The Federal High Court in Lagos yesterday convicted a former Nigerian Maritime Administration and Safety Agency (NIMASA) acting Director-General Calistus Obi for converting the agency’s funds. Justice Mojisola Olatoregun found him guilty of money laundering.
The Economic and Financial Crimes Commission (EFCC) arraigned Obi on April 12, 2016, on eight counts of converting N378,810,000 from NIMASA.
Obi, a former NIMASA Executive Director, Maritime Labour and Cabotage Services, took over from Dr Patrick Akpobolokemi, who is also facing multiple money laundering and theft charges. Obi was charged with Akpobolokemi’s former aide, Dismass Alu Adoon, Grand Pact Limited and Global Sea Investment Limited.
Justice Olatoregun held that the EFCC proved the case beyond reasonable doubts. She found Obi guilty of counts five, six, seven and eight; she found Adoon guilty of counts two and four.
The judge discharged the defendants on counts one and three, which had to do with conspiracy.
Justice Olatoregun adjourned until May 28 for allocutus (a plea made in criminal trials to mitigate punishment) and sentencing. She ordered that the defendants be remanded in prison custody until then. EFCC closed its case on January 31, 2017.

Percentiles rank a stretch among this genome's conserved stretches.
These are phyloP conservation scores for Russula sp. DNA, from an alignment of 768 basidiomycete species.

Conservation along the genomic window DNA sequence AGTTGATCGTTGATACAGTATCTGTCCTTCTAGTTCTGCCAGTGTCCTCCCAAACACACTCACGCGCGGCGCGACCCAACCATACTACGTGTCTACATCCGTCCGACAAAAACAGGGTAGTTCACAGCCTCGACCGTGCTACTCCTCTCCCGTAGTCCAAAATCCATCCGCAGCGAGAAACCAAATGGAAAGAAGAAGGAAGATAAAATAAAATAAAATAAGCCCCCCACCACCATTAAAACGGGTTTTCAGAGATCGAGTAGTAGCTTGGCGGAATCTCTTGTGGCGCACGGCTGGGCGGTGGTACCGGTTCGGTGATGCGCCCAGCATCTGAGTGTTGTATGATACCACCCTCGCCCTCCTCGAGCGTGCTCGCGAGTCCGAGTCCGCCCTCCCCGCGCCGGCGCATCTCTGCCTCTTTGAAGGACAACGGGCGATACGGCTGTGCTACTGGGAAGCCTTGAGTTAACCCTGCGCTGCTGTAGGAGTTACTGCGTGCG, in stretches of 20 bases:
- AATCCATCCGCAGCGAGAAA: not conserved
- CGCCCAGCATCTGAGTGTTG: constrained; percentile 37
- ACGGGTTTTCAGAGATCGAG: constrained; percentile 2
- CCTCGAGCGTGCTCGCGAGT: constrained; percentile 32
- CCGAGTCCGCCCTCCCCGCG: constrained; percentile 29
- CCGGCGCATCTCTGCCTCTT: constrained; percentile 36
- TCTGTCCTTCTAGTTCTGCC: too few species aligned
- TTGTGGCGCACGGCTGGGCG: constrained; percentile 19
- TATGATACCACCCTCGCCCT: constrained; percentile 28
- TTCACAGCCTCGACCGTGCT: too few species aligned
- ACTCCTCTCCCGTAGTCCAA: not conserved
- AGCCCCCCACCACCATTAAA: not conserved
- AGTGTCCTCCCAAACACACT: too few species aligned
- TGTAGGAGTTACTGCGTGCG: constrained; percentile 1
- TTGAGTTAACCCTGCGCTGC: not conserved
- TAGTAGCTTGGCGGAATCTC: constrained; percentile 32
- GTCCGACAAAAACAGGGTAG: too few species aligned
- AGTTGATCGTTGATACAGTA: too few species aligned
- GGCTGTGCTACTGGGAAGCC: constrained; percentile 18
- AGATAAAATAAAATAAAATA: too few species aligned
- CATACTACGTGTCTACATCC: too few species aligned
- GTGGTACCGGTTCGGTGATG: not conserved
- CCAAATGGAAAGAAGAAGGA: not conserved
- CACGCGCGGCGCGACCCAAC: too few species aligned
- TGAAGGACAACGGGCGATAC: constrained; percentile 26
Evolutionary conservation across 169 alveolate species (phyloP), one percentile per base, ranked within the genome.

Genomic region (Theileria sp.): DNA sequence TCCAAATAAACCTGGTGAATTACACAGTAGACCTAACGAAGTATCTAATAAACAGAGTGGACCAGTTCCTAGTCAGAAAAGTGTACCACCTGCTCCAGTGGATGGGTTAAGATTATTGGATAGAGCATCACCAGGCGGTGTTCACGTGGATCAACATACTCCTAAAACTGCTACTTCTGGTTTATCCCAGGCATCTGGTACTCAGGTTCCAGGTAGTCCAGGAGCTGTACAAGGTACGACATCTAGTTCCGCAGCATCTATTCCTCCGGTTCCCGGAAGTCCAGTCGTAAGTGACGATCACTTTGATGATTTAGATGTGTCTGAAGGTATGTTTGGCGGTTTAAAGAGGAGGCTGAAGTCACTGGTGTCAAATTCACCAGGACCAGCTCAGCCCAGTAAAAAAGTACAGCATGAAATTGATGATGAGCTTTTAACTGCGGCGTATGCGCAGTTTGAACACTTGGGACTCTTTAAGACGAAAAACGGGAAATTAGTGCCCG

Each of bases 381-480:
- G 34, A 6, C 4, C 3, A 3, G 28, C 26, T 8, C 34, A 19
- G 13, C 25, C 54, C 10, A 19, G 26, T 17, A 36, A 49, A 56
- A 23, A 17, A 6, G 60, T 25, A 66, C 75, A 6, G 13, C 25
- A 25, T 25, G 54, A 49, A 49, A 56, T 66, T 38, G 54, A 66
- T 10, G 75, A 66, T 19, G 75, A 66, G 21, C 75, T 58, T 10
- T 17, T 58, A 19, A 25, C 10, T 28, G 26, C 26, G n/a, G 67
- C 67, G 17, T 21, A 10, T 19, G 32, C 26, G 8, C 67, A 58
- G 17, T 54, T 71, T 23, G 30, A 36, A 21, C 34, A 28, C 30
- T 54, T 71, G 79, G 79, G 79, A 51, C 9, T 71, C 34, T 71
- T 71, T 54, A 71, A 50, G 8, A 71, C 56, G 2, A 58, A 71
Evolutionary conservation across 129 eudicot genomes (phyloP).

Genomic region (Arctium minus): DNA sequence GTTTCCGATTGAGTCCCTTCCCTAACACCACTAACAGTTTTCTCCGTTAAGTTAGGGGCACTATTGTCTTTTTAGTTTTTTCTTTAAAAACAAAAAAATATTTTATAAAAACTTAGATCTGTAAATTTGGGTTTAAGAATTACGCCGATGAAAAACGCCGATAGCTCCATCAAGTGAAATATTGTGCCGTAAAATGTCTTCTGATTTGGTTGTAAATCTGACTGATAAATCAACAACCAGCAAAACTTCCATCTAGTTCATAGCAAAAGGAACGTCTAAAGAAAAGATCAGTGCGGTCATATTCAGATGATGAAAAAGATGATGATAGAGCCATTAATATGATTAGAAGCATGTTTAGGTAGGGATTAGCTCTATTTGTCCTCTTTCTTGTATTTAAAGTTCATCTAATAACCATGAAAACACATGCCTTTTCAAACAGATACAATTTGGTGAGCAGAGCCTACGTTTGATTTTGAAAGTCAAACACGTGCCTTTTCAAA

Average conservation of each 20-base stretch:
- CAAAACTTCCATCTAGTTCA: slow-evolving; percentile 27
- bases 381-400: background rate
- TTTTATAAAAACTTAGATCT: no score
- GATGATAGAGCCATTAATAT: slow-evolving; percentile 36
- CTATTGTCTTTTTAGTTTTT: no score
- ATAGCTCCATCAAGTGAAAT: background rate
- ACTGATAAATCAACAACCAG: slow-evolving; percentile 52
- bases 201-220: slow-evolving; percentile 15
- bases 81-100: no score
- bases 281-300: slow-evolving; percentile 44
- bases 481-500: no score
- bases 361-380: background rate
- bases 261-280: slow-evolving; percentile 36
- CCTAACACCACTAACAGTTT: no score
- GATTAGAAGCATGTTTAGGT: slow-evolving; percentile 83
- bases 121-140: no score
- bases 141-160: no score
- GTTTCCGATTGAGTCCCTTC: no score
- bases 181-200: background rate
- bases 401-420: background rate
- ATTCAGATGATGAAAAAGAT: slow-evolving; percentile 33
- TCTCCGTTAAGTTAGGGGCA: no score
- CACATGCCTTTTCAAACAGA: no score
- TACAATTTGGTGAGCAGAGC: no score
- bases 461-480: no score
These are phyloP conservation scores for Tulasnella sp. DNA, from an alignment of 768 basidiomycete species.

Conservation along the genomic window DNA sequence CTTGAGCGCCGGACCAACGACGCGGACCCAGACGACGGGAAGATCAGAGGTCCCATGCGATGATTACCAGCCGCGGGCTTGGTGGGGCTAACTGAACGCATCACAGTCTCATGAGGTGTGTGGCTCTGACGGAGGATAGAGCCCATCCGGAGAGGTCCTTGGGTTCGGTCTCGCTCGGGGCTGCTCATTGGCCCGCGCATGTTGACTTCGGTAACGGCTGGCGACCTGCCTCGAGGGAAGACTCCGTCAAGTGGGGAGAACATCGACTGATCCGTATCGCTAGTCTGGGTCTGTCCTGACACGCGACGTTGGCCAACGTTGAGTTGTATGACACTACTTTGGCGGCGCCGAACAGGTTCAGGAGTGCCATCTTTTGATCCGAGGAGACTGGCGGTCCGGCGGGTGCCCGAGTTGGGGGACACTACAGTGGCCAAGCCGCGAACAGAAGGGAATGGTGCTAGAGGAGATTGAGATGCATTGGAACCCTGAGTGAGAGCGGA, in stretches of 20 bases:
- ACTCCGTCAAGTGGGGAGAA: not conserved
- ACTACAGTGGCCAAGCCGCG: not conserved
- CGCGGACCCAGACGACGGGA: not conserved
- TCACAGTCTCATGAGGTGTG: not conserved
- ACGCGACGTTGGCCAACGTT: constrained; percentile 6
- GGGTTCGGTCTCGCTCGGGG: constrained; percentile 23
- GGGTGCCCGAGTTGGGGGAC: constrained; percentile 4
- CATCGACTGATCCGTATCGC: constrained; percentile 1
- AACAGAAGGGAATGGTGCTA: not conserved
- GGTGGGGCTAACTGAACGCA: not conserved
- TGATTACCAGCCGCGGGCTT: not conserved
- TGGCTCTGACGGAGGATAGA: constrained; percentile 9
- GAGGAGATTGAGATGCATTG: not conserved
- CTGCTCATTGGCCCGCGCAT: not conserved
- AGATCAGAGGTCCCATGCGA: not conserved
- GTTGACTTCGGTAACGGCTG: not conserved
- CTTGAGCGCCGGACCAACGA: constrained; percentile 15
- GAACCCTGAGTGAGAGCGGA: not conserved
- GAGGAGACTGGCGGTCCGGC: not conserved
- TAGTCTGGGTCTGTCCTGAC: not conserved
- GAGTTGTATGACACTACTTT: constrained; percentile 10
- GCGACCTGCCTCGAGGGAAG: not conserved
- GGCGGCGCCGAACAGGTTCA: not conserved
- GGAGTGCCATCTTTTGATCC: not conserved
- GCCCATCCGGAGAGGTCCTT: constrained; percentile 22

The defence made a no-case submission, which was dismissed on February 21, 2017.
The prosecution said Obi, Global Seal and Grand Pact allegedly converted N42,755,000.00 on December 24, 2013. EFCC said Obi, on May 2, 2013, converted N25,000,000, as well as N46.3 million, being “proceeds of stealing” between April 1 and December 11, 2014, among others.
Count one of the charge reads: “That you, Calistus Nwabueze Obi and Dismass Alu Adoon, on or about August 5, 2014, in Lagos, within the jurisdiction of this honourable court, did conspire among yourselves to commit an offence, to wit: conversion of N111,000,000, property of NIMASA, knowing that the said sums were proceeds of stealing, and thereby committed an offence contrary to Section 18(a) of the Money Laundering (Prohibition) (Amendment) Act, 2012 and punishable under Section 15(3) of the same Act.”
Source (The Nation, Friday, May 24th, 2019.)